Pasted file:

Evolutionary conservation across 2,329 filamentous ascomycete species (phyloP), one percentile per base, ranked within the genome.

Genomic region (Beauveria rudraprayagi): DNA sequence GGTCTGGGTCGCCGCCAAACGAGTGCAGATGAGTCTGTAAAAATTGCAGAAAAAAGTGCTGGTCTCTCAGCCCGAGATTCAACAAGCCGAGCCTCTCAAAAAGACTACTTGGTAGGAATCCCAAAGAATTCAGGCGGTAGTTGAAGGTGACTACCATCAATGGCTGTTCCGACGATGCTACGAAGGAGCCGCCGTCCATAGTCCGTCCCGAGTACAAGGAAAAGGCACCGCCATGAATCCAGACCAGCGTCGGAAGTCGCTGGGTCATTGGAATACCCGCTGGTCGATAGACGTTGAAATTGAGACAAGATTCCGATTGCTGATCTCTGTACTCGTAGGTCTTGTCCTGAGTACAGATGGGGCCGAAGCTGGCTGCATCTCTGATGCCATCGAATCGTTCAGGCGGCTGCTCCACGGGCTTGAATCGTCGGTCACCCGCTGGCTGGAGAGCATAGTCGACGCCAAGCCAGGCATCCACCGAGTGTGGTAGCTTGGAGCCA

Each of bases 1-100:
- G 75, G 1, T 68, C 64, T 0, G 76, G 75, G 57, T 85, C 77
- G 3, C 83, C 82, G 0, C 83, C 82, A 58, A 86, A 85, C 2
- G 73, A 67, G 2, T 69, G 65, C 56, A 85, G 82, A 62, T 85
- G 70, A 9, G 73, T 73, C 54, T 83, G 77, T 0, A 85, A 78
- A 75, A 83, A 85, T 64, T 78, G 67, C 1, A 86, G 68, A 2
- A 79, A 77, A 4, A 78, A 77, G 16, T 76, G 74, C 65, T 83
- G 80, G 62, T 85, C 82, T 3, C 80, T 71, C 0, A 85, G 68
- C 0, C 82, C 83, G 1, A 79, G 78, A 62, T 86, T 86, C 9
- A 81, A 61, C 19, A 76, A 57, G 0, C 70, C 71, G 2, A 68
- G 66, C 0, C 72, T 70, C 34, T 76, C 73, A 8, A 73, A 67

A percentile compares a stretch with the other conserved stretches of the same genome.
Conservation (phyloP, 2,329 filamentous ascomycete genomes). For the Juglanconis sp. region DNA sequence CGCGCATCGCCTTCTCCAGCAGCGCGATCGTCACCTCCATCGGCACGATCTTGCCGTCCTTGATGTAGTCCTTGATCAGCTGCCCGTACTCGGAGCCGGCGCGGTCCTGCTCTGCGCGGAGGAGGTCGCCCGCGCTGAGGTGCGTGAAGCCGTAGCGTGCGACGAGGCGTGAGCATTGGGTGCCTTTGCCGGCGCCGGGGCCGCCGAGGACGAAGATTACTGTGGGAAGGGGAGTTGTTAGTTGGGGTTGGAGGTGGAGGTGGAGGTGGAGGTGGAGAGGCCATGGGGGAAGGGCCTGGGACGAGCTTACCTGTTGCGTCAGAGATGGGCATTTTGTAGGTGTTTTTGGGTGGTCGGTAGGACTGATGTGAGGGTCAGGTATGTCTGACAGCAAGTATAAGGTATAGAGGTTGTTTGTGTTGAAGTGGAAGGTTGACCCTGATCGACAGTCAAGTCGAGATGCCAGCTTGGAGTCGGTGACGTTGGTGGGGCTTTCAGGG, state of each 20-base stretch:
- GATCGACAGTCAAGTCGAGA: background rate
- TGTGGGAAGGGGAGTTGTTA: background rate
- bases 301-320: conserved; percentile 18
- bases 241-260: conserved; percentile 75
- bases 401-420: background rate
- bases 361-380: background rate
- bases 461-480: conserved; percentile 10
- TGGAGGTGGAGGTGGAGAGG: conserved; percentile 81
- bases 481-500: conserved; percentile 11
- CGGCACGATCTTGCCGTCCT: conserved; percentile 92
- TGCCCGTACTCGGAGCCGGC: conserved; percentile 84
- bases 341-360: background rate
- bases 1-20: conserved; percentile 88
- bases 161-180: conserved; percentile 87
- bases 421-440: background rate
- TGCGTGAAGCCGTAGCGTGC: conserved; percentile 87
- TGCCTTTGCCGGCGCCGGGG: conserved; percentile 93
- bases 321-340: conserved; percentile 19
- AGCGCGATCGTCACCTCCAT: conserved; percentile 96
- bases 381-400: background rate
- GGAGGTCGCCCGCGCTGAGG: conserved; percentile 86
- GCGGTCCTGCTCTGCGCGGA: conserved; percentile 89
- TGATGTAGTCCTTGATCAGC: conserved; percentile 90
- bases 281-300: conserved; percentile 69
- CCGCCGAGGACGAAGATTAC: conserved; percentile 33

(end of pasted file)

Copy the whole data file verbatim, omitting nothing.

Evolutionary conservation across 2,329 filamentous ascomycete species (phyloP), one percentile per base, ranked within the genome.

Genomic region (Beauveria rudraprayagi): DNA sequence GGTCTGGGTCGCCGCCAAACGAGTGCAGATGAGTCTGTAAAAATTGCAGAAAAAAGTGCTGGTCTCTCAGCCCGAGATTCAACAAGCCGAGCCTCTCAAAAAGACTACTTGGTAGGAATCCCAAAGAATTCAGGCGGTAGTTGAAGGTGACTACCATCAATGGCTGTTCCGACGATGCTACGAAGGAGCCGCCGTCCATAGTCCGTCCCGAGTACAAGGAAAAGGCACCGCCATGAATCCAGACCAGCGTCGGAAGTCGCTGGGTCATTGGAATACCCGCTGGTCGATAGACGTTGAAATTGAGACAAGATTCCGATTGCTGATCTCTGTACTCGTAGGTCTTGTCCTGAGTACAGATGGGGCCGAAGCTGGCTGCATCTCTGATGCCATCGAATCGTTCAGGCGGCTGCTCCACGGGCTTGAATCGTCGGTCACCCGCTGGCTGGAGAGCATAGTCGACGCCAAGCCAGGCATCCACCGAGTGTGGTAGCTTGGAGCCA

Each of bases 1-100:
- G 75, G 1, T 68, C 64, T 0, G 76, G 75, G 57, T 85, C 77
- G 3, C 83, C 82, G 0, C 83, C 82, A 58, A 86, A 85, C 2
- G 73, A 67, G 2, T 69, G 65, C 56, A 85, G 82, A 62, T 85
- G 70, A 9, G 73, T 73, C 54, T 83, G 77, T 0, A 85, A 78
- A 75, A 83, A 85, T 64, T 78, G 67, C 1, A 86, G 68, A 2
- A 79, A 77, A 4, A 78, A 77, G 16, T 76, G 74, C 65, T 83
- G 80, G 62, T 85, C 82, T 3, C 80, T 71, C 0, A 85, G 68
- C 0, C 82, C 83, G 1, A 79, G 78, A 62, T 86, T 86, C 9
- A 81, A 61, C 19, A 76, A 57, G 0, C 70, C 71, G 2, A 68
- G 66, C 0, C 72, T 70, C 34, T 76, C 73, A 8, A 73, A 67

A percentile compares a stretch with the other conserved stretches of the same genome.
Conservation (phyloP, 2,329 filamentous ascomycete genomes). For the Juglanconis sp. region DNA sequence CGCGCATCGCCTTCTCCAGCAGCGCGATCGTCACCTCCATCGGCACGATCTTGCCGTCCTTGATGTAGTCCTTGATCAGCTGCCCGTACTCGGAGCCGGCGCGGTCCTGCTCTGCGCGGAGGAGGTCGCCCGCGCTGAGGTGCGTGAAGCCGTAGCGTGCGACGAGGCGTGAGCATTGGGTGCCTTTGCCGGCGCCGGGGCCGCCGAGGACGAAGATTACTGTGGGAAGGGGAGTTGTTAGTTGGGGTTGGAGGTGGAGGTGGAGGTGGAGGTGGAGAGGCCATGGGGGAAGGGCCTGGGACGAGCTTACCTGTTGCGTCAGAGATGGGCATTTTGTAGGTGTTTTTGGGTGGTCGGTAGGACTGATGTGAGGGTCAGGTATGTCTGACAGCAAGTATAAGGTATAGAGGTTGTTTGTGTTGAAGTGGAAGGTTGACCCTGATCGACAGTCAAGTCGAGATGCCAGCTTGGAGTCGGTGACGTTGGTGGGGCTTTCAGGG, state of each 20-base stretch:
- GATCGACAGTCAAGTCGAGA: background rate
- TGTGGGAAGGGGAGTTGTTA: background rate
- bases 301-320: conserved; percentile 18
- bases 241-260: conserved; percentile 75
- bases 401-420: background rate
- bases 361-380: background rate
- bases 461-480: conserved; percentile 10
- TGGAGGTGGAGGTGGAGAGG: conserved; percentile 81
- bases 481-500: conserved; percentile 11
- CGGCACGATCTTGCCGTCCT: conserved; percentile 92
- TGCCCGTACTCGGAGCCGGC: conserved; percentile 84
- bases 341-360: background rate
- bases 1-20: conserved; percentile 88
- bases 161-180: conserved; percentile 87
- bases 421-440: background rate
- TGCGTGAAGCCGTAGCGTGC: conserved; percentile 87
- TGCCTTTGCCGGCGCCGGGG: conserved; percentile 93
- bases 321-340: conserved; percentile 19
- AGCGCGATCGTCACCTCCAT: conserved; percentile 96
- bases 381-400: background rate
- GGAGGTCGCCCGCGCTGAGG: conserved; percentile 86
- GCGGTCCTGCTCTGCGCGGA: conserved; percentile 89
- TGATGTAGTCCTTGATCAGC: conserved; percentile 90
- bases 281-300: conserved; percentile 69
- CCGCCGAGGACGAAGATTAC: conserved; percentile 33